Terms: Aut, Win, Spr, Sum | Units: 1 | Repeatable 3 times (up to 3 units total)

POLISCI 219: Directed Reading and Research in International Relations

For undergraduates. Directed reading in Political Science with a focus on international relations. To be considered for enrollment, interested students must complete the directed reading petition form available on the Political Science website before the end of week 1 of the quarter in which they'd like to enroll. May be repeated for credit.
Terms: Aut, Win, Spr, Sum | Units: 1-10 | Repeatable for credit

POLISCI 229: Directed Reading and Research in American Politics

For undergraduates. Directed reading in Political Science with a focus on American politics. To be considered for enrollment, interested students must complete the directed reading petition form available on the Political Science website before the end of week 1 of the quarter in which they'd like to enroll. May be repeated for credit.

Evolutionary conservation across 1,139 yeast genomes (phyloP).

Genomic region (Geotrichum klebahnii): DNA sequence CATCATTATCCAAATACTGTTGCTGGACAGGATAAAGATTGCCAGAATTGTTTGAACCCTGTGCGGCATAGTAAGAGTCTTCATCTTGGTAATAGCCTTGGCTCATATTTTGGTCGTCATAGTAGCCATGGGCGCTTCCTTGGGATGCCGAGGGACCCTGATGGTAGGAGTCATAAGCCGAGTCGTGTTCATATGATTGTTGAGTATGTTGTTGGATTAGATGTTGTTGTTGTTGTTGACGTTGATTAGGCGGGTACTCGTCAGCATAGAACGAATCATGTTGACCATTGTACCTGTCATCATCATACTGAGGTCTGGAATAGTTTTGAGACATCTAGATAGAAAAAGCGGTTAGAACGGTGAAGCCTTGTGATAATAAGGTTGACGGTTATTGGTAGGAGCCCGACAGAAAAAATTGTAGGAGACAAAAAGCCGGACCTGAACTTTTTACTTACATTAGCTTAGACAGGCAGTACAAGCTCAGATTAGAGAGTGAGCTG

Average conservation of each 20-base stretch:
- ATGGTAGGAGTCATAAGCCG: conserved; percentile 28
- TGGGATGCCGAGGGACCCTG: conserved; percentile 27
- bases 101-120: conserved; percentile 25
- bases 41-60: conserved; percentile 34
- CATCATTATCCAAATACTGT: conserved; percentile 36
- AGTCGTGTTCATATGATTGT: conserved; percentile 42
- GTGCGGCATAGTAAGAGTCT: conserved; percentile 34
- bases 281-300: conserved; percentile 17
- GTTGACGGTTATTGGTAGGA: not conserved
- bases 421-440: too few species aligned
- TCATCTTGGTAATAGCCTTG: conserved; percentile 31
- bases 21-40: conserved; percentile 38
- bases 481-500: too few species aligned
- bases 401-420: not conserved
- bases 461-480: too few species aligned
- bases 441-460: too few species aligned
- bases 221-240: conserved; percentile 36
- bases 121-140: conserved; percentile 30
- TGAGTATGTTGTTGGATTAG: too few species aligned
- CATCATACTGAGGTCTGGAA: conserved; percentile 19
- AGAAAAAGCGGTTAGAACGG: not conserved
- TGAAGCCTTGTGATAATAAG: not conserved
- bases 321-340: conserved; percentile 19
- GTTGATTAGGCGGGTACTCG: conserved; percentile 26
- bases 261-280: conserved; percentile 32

Terms: Aut, Win, Spr, Sum | Units: 1-10 | Repeatable for credit
Filter Results:
term offered
updating results...
teaching presence
updating results...
number of units
updating results...
time offered
updating results...
days
updating results...
UG Requirements (GERs)
updating results...
component
updating results...
career
updating results...
© Stanford University | Terms of Use | Copyright Complaints